Here’s what’s been on the docket recently:
- The loveliest bridal shower get-together for my friend, whose sister organized a cooking class in TriBeCa from a rad place called Cooking by the Book. It was run out of a wonderful couple’s home (with an industrial kitchen!) and we made some of the most amazing yams and quite possibly the BEST GELATO OF MY ENTIRE LIFE. (Who am I kidding, it was definitely the best!)
- A real actual wedding (same friend as above!), this time in the Bronx. That’s two new neighborhoods (boroughs? ‘hoods? nabes? whatever) visited in one week! My friend was the most gracious bride of all time, marrying the nicest manfriend ever, and I had a blast dancing the night away with (until then) complete strangers. Here is a picture of the view from the dance floor:
Doesn’t that look just so… quintessential? Oh and THEN! I went with my friend to see Rocky the Musical, on Broadway. It was pretty much the best thing ever. There was a training montage and so much cheesy goodness, plus we got Twizzlers and sippie-cup boozes. A good time was had by all!
- The graduation AND new job of my most hilarious and affable friends, which of COURSE involved one or more of the following:
- Midnight pancakes
- 20 types of tequila
- More karaoke
- $3.50 cocktails (can’t go wrong at that price, people)
- The new job of my other good friend, who not only now gets to work for an amazing company, but bring her baby to work and quit with the incessant globetrotting already, celebrated with brunch at one of my favorite spots in Portland
- An international visit from a good friend’s cousin, celebrated with the most excellent of cocktails and some mighty, mighty tasty grub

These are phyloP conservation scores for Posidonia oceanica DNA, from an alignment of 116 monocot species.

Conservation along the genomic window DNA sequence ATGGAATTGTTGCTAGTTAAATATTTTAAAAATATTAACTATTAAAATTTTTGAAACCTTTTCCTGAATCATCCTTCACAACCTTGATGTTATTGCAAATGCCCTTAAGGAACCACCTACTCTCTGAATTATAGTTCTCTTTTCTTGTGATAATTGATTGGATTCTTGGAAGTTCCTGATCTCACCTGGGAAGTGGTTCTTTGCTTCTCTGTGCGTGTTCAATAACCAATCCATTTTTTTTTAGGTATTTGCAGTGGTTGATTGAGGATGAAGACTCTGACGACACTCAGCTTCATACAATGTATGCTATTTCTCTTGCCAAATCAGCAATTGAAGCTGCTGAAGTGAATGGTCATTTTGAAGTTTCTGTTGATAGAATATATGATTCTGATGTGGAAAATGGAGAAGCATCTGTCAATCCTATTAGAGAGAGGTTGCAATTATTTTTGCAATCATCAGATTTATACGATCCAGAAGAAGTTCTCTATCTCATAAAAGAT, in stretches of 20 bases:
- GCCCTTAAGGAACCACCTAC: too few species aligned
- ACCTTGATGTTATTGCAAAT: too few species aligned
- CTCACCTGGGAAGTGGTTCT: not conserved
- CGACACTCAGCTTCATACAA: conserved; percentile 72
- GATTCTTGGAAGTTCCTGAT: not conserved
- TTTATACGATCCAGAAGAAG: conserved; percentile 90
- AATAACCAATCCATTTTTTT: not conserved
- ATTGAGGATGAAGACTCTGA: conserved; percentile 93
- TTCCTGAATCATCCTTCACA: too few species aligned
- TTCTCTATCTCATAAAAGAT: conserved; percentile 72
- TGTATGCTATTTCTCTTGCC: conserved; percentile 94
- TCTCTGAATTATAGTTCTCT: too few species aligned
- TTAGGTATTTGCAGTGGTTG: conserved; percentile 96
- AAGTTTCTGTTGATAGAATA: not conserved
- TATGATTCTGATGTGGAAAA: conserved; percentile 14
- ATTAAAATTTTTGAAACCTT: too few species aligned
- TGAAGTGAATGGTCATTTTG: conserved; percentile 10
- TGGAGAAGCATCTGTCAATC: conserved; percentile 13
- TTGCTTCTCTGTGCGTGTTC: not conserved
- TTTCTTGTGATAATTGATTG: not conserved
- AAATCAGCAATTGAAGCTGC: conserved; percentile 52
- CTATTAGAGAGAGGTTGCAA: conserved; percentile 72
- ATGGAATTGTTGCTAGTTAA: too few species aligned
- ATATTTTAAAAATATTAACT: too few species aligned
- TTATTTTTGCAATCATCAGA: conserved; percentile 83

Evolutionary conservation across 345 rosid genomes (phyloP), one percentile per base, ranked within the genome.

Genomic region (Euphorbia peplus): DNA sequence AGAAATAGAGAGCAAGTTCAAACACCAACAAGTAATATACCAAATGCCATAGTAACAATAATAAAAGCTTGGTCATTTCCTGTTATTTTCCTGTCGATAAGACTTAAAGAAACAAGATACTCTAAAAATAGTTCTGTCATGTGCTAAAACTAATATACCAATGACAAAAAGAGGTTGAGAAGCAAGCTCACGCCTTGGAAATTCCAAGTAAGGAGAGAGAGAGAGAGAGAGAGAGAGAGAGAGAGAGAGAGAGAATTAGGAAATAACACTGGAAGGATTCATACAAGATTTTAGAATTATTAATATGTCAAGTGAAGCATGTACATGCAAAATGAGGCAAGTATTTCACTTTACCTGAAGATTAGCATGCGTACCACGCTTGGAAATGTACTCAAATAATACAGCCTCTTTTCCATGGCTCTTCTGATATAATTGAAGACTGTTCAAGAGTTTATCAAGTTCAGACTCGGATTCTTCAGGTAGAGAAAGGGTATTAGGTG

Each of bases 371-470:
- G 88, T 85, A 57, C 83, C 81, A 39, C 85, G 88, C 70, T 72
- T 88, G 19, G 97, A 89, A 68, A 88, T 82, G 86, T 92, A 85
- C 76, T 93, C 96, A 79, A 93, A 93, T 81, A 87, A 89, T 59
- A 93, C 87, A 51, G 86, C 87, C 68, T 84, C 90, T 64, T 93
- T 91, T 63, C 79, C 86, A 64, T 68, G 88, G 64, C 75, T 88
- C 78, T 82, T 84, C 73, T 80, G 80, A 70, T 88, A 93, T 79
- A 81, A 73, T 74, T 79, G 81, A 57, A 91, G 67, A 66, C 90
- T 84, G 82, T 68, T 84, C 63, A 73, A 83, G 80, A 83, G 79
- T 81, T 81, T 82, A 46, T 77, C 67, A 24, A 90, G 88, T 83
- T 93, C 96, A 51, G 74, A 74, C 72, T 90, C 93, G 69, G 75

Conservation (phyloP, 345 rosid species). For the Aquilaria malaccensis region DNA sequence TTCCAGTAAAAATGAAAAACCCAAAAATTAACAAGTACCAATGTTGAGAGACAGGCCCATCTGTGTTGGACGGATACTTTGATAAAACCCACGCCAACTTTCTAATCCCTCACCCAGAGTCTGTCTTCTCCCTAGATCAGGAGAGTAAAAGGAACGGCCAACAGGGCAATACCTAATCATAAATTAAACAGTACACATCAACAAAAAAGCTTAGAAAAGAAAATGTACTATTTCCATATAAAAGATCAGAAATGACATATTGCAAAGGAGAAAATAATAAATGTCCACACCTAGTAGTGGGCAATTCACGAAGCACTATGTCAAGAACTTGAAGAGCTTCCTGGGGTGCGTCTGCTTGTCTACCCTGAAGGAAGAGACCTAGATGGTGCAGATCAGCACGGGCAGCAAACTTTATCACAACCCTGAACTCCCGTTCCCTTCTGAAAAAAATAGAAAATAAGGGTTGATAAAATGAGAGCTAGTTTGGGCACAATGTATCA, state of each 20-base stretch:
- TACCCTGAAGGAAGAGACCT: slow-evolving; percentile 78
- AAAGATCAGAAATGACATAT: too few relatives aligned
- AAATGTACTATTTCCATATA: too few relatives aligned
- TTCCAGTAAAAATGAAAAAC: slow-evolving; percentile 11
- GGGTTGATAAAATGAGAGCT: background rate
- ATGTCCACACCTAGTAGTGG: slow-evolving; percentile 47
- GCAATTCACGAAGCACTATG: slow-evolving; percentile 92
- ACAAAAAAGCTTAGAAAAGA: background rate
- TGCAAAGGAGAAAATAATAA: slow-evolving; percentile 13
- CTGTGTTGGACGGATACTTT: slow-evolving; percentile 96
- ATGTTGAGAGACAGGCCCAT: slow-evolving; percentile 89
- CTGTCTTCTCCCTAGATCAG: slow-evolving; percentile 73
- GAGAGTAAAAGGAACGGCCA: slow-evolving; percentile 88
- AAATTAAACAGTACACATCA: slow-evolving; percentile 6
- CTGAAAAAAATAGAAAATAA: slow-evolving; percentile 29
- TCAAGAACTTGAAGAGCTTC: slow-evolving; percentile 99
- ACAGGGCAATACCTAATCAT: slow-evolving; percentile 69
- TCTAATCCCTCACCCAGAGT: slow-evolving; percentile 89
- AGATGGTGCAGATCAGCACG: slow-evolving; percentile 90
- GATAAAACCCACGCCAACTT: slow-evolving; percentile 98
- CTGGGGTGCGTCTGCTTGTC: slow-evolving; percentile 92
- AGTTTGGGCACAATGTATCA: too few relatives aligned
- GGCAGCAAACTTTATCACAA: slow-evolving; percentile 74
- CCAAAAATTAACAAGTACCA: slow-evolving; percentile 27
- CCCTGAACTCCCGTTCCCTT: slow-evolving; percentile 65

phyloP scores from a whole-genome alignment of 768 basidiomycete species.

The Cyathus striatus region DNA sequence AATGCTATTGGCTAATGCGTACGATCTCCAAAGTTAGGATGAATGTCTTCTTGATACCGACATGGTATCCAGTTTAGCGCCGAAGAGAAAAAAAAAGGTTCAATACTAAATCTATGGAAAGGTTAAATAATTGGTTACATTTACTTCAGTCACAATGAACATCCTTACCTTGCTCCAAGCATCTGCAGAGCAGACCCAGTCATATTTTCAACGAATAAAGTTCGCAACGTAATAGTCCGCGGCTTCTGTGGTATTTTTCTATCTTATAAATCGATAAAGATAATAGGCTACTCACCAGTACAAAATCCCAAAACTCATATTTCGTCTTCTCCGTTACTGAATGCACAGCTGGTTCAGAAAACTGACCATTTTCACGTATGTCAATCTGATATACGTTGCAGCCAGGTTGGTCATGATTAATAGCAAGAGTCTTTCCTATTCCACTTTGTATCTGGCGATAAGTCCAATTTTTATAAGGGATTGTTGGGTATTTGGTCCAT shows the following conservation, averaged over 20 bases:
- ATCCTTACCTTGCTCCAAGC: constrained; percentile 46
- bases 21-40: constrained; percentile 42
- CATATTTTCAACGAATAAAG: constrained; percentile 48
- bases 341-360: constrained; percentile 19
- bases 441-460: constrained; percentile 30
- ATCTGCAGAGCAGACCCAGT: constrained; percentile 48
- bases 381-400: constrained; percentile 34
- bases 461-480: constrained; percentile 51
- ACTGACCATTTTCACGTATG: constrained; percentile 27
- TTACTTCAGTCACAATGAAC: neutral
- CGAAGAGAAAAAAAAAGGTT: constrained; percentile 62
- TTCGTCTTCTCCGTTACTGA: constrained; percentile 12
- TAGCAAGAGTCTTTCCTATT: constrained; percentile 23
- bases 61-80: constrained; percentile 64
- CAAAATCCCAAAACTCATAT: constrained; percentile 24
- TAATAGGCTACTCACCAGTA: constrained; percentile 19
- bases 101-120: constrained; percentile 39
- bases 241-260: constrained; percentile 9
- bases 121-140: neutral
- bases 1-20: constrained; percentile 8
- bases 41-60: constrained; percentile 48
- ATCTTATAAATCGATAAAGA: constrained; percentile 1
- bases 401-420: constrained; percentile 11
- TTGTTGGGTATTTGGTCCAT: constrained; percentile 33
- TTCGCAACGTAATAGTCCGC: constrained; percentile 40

- Special ladyfriend’s new promotion (and employee of the year award!), which she has been working for for absolutely ever, celebrated with champagne and a special dinner at home; followed by a weekend dinner out with – what else – more food and cocktails with some of our favorite people!
Too much fun and far too much food, I tells ya. What have you been up to, dear readers? It’s been far, far too long.
Also: Happy Friday! And Happy Valentine’s Day! (And day after Gal-entine’s day!). It’s a holiday-love-a-palooza!
For those of you not familiar with West Coast USA lore, Oregon first became a state on Feb. 14, 1859 – the 33rd state in the union. #themoreyouknow
In any case, happy birthday to this lovely great green state – and to everyone else, have the most marvelous Valentine’s Day/Anti-Valentine’s Day/Friday ever!
What are your plans this weekend? Any Oregon-shaped birthday balloons in your future, or heart candies, or schmoopy date plans, or perhaps bitter quips hurled at those annoying schmoopy couples on the train? Share in the comments!
I recently wrote an article on xoJane entitled “How Not to be a Dick to your Childfree Friends” that’s been getting a lot of attention. I thought I’d provide some further reading on the topic and re-post my 2011 Mother’s Day polemic about how a disproportionate amount of social support program dollars go toward services for children, while grown-ups – especially the elderly – are often forgotten. Read it – it could be construed as flippant or offensive, but it’s also a polemic so there’s that.
A note: This was back before Obamacare and also during an election cycle.
This mother’s day, let’sskip the adorable kitten greeting cards and bunches of roses bred to within an inch of scentlessness, picked by fourth-world residents working in inhumane conditions, trucked halfway across the globe and sold at ridiculous markups, shall we? Instead, let’s talk about the politics of child-rearing! Or, more specifically, the politics of taxes for child-education and other kiddo-focused expenses.
I recently heard a new-to-me, somewhat shocking opinion on the topic. Here it is in summary:
“People who make the responsible choice not to have squalling brats should not have to pay to educate and feed other people’s mistakes.”
Harsh words, no? That’s not quite how it was put, but that was the basic premise.
As a properly trained tax-and-spend liberal, I like having lots and lots of social services, some of which I use, some of which I don’t: Maintained roads, public libraries, rest stops, Medicare, social…